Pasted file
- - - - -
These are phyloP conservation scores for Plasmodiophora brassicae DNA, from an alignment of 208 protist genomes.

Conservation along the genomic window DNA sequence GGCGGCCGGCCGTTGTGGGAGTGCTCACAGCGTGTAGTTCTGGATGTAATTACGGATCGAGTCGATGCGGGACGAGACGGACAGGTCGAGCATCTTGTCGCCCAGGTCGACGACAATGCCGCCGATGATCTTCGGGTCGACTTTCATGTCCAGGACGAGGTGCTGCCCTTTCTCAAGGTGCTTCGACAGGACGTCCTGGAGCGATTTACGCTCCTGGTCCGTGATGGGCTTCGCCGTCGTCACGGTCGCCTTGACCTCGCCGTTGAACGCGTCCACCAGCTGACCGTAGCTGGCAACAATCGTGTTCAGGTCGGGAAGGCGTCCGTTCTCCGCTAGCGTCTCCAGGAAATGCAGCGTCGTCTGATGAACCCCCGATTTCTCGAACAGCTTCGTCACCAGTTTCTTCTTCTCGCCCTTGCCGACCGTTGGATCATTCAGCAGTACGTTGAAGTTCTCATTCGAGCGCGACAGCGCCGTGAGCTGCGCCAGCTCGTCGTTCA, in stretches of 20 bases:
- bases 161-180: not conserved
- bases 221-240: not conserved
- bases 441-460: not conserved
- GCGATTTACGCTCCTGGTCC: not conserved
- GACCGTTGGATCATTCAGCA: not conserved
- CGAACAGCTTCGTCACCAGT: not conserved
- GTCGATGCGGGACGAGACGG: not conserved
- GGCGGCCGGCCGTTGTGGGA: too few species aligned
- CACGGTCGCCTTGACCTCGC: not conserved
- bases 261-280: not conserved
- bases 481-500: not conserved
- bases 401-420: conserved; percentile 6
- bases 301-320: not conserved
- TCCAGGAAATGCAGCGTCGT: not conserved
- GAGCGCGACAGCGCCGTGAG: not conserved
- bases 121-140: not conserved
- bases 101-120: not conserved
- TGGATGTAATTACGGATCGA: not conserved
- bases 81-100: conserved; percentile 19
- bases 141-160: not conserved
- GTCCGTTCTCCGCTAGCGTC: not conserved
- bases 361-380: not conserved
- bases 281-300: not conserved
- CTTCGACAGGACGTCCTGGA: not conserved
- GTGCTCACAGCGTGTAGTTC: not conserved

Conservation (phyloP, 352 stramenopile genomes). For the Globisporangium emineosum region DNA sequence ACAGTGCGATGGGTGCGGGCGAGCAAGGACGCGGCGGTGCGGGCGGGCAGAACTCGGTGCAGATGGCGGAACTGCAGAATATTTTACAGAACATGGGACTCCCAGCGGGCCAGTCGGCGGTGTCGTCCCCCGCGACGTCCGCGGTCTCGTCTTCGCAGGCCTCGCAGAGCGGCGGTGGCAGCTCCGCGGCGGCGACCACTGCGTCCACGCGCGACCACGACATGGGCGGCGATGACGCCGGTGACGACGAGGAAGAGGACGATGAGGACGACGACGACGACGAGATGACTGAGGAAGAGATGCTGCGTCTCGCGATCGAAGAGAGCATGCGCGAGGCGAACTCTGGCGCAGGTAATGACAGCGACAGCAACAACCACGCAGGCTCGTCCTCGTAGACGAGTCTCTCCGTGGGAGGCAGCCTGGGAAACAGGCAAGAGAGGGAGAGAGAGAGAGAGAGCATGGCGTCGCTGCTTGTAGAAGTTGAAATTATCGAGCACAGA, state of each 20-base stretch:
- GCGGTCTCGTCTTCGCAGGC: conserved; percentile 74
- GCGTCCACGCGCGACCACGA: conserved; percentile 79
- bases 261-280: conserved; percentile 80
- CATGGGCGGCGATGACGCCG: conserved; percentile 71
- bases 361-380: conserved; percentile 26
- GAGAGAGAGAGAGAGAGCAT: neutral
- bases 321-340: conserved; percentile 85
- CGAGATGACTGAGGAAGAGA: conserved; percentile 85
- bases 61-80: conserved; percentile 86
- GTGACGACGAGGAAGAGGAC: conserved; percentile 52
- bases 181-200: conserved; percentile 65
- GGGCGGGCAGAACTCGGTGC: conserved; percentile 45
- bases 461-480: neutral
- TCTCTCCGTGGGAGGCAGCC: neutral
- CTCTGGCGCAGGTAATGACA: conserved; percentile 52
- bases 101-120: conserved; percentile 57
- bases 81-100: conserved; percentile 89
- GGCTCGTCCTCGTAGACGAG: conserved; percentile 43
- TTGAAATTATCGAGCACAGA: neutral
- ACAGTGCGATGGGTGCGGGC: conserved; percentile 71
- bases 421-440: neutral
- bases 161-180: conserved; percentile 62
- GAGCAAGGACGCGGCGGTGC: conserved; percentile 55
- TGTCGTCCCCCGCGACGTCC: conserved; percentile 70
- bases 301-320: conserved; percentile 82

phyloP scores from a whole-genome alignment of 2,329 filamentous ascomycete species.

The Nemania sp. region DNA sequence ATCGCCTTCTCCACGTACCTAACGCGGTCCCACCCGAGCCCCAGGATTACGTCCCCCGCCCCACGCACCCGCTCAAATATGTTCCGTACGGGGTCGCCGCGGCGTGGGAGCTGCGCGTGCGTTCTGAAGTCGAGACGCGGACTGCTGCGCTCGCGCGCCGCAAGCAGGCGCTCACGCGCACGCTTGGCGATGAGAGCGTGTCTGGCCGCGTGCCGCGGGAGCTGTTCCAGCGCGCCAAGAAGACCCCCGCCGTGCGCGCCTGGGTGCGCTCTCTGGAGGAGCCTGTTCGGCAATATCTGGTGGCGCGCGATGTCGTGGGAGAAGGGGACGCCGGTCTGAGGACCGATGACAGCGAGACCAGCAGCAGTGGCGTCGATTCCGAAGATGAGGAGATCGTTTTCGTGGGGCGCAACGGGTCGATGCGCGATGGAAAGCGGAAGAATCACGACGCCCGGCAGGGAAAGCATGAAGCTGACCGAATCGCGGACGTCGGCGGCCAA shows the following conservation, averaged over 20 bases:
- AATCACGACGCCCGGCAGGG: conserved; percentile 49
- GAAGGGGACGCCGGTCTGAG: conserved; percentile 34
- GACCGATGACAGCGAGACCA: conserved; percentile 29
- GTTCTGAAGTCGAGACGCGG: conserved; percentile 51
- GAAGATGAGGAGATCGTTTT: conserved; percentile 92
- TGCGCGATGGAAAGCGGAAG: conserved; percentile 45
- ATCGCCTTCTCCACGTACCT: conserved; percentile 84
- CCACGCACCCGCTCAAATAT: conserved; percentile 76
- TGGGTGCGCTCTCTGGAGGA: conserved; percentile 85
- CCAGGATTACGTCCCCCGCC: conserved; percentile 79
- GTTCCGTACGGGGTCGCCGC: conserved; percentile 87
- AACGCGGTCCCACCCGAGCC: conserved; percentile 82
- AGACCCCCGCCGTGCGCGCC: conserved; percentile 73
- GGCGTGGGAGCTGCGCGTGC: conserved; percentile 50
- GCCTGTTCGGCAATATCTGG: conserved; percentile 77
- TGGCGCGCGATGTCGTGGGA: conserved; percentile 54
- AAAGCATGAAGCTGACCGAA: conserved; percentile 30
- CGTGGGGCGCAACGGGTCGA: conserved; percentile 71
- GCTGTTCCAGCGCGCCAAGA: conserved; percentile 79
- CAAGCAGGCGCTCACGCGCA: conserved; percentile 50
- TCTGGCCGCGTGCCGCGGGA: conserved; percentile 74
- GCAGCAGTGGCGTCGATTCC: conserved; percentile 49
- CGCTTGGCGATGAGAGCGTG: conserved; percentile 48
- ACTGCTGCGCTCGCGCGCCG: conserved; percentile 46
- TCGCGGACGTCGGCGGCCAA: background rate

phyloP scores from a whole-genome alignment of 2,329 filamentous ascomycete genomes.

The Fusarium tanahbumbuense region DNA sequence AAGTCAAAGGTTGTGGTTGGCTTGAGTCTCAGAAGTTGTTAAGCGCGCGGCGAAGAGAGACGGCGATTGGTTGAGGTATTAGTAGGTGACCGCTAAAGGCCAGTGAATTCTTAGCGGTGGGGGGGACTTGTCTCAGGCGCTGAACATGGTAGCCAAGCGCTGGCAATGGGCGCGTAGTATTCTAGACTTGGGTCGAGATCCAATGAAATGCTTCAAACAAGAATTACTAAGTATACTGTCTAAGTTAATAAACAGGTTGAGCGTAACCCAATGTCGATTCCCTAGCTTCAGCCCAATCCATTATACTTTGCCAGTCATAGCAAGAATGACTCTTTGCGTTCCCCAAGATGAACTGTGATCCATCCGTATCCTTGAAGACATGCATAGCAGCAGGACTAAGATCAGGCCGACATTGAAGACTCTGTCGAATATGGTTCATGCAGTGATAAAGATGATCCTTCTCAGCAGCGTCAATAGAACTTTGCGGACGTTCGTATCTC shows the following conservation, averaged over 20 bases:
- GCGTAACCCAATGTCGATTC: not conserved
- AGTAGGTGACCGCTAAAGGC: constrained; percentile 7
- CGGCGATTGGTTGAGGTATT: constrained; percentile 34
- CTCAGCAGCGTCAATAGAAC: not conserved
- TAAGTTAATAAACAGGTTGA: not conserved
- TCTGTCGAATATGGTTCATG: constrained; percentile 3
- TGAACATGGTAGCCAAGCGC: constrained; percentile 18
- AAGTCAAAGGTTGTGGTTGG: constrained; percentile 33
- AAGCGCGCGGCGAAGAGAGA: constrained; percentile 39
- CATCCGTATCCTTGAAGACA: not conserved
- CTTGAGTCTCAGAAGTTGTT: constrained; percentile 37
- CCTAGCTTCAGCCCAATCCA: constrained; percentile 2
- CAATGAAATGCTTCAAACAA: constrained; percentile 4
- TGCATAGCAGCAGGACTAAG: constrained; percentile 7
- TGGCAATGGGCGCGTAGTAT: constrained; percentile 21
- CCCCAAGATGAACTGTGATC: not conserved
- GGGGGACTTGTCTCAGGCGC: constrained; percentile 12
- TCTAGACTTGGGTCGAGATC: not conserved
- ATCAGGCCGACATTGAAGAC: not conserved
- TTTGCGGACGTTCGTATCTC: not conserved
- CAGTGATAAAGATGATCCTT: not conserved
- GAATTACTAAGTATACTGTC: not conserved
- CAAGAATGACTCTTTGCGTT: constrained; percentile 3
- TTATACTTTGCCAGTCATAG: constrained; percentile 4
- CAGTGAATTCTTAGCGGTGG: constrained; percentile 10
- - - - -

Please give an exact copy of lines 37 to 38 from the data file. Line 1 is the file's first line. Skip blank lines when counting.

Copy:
- bases 61-80: conserved; percentile 86
- GTGACGACGAGGAAGAGGAC: conserved; percentile 52